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At Honeywell, the director of corporate procurement lives his values by motivating future Latino leaders
By Billy Yost, Hispanic Executive
Ray Sanchez doesn’t sound preoccupied, but when this feature was written, his wife could go into labor with their second daughter at any moment.
Ray Sanchez, Director of Corporate Procurement, Honeywell Photo: Chuck McHugh
The Sanchez daughters will grow up with a father ready to pass along lessons from a grandfather they will never meet—but whose spirit remains close to the family. Sanchez lost his father to cancer at the dawn of his own professional career, as he was fresh out of Arizona State and ready to put his supply chain chops to the test.
“My dad had already provided me with such a great foundation to rely on,” Sanchez says. “He taught me that quitting is never an option and that your most profound growth can come through adversity.”
Sanchez has kept his father alive by working to apply his lessons to avenues in his own life, whether professional or personal. In his fourteen years at Honeywell, Sanchez has progressed into more demanding roles by focusing on integrity, accountability, and the qualities that make the director of corporate procurement a motivational leader to those looking to rise in their careers.
Developing the Capacity for Growth
Coming to Honeywell directly after college provided Sanchez lessons in both pride and humility. “My initial buyer role was really where I learned everything that I didn’t learn in the classroom,” Sanchez says. “My communication processes weren’t where I wanted them to be and I knew I needed to continue to grow.”
The Fortune 500 company was a large organization when Sanchez came onboard in 2009—and it’s only gotten bigger. “Being in such a big company helped me identify some key fundamentals that I knew I needed to develop early on, especially accountability.”
It was at the same time Sanchez’s father took ill. The death of his father served as the boldest of underlines to Sanchez’s commitment to himself and those around him. “Losing a parent that early made me realize not to take anything for granted, because we’re here for such a short time,” Sanchez says. “Why not be your absolute best and do as much as you can to help yourself, your family, and anyone else?”
Importance of Mentors and Mentorship
In building his own capacity, Sanchez says the role of mentor has been vital on both sides. “Early on, I really listened to some key managers that I thought were well respected in the organization and I studied how they conducted themselves,” Sanchez says. The director explains that developing a self-awareness about how you’re perceived is an important component of aligning personal values to effective actions.
Sanchez says that finding role models isn’t always about learning the right way to accomplish goals. “Sometimes it comes down to realizing that if you ever find yourself in this position, you would lead an entirely different way,” Sanchez says. “You have to try and have an open mind and absorb, good or bad, whatever you can that can help shape the person you want to be.”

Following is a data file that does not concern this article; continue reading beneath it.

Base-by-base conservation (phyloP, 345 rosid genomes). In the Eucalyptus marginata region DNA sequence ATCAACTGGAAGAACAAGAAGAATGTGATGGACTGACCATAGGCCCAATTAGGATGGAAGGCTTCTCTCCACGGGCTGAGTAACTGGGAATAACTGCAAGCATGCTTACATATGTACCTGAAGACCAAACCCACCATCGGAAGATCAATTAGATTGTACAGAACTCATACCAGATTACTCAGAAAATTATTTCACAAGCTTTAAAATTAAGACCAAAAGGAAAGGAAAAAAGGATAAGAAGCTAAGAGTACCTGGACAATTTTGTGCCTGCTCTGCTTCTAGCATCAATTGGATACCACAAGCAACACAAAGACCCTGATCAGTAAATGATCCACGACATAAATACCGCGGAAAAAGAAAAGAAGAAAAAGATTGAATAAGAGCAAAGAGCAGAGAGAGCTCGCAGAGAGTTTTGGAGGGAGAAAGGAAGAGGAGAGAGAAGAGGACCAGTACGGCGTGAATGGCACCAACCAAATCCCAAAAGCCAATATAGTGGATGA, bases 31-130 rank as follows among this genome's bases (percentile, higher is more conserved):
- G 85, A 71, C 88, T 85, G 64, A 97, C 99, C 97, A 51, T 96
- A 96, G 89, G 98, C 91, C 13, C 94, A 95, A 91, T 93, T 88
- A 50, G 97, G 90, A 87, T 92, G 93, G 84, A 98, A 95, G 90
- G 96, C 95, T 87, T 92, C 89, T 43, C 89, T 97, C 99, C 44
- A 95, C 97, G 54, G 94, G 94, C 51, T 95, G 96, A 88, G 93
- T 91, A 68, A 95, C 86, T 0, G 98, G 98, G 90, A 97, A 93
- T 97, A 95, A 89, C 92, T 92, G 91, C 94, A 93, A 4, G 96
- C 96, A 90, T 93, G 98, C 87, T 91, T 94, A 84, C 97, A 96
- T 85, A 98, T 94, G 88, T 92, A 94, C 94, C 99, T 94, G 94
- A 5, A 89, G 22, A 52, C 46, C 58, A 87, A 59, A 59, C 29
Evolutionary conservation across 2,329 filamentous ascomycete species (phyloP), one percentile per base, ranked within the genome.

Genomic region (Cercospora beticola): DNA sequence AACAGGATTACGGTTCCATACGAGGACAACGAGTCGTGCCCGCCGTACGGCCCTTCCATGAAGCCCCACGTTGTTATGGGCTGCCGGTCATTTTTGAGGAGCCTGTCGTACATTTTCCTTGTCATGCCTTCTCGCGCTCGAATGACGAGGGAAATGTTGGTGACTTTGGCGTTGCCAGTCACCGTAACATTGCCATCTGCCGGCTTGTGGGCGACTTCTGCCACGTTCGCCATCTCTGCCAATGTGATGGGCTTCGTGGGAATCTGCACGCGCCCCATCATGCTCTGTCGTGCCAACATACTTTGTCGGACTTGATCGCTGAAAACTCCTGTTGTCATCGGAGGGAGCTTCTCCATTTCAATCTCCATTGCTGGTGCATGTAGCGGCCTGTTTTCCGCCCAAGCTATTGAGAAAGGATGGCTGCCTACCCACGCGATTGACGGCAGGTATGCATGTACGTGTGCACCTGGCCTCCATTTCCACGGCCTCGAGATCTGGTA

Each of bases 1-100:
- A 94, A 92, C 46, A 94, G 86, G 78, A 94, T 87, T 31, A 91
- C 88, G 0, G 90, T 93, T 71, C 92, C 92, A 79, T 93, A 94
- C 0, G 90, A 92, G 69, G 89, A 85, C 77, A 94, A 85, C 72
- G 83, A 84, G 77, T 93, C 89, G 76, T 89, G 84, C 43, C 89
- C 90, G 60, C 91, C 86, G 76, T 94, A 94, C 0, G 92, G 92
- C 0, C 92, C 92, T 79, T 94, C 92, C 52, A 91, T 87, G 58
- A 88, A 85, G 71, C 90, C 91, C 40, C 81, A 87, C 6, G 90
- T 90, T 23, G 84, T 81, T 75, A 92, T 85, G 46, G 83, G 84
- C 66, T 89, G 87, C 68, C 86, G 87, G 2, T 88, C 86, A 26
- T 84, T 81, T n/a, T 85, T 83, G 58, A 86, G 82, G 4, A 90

In becoming a more seasoned leader, Sanchez says he hopes to positively motivate other Hispanics hoping to graduate into leadership roles. Perseverance and growth, he says, are difficult but necessary qualities to embrace.
Sanchez took on his director of corporate procurement role in 2016 and several years later helped aid two businesses that were spun off from the greater Honeywell. “We had to start up a procurement organization, all the services and operations that needed support from a vendor perspective and do it all in eight to ten months,” Sanchez says. “That may seem like a lot of time, but when you’re executing something that large while also doing your normal routine, it’s quite a challenge.”
Those spin-off efforts included losing good colleagues who went with the new businesses. “We had to find a way to still be nimble and execute everything with fewer resources,” Sanchez says. “But these challenges also brought new opportunities to align the nimbler organization to better connect more customers and drive on clear objectives set by our leadership going forward.”
Sanchez’s own drive, he says, can often be traced back to the focus his parents placed on the value of experience. “Whatever we chose to do, we had full support—and we had to see it through to completion,” Sanchez says. “You learn the value of adversity by giving it all you have.” It’s a lesson Sanchez will work to instill in his own daughters as they grow and learn about their father’s father. “Self-commitment and drive are so important, and you can’t ever lose that. If you’re able to apply those, the sky is the limit for what you want to achieve.”
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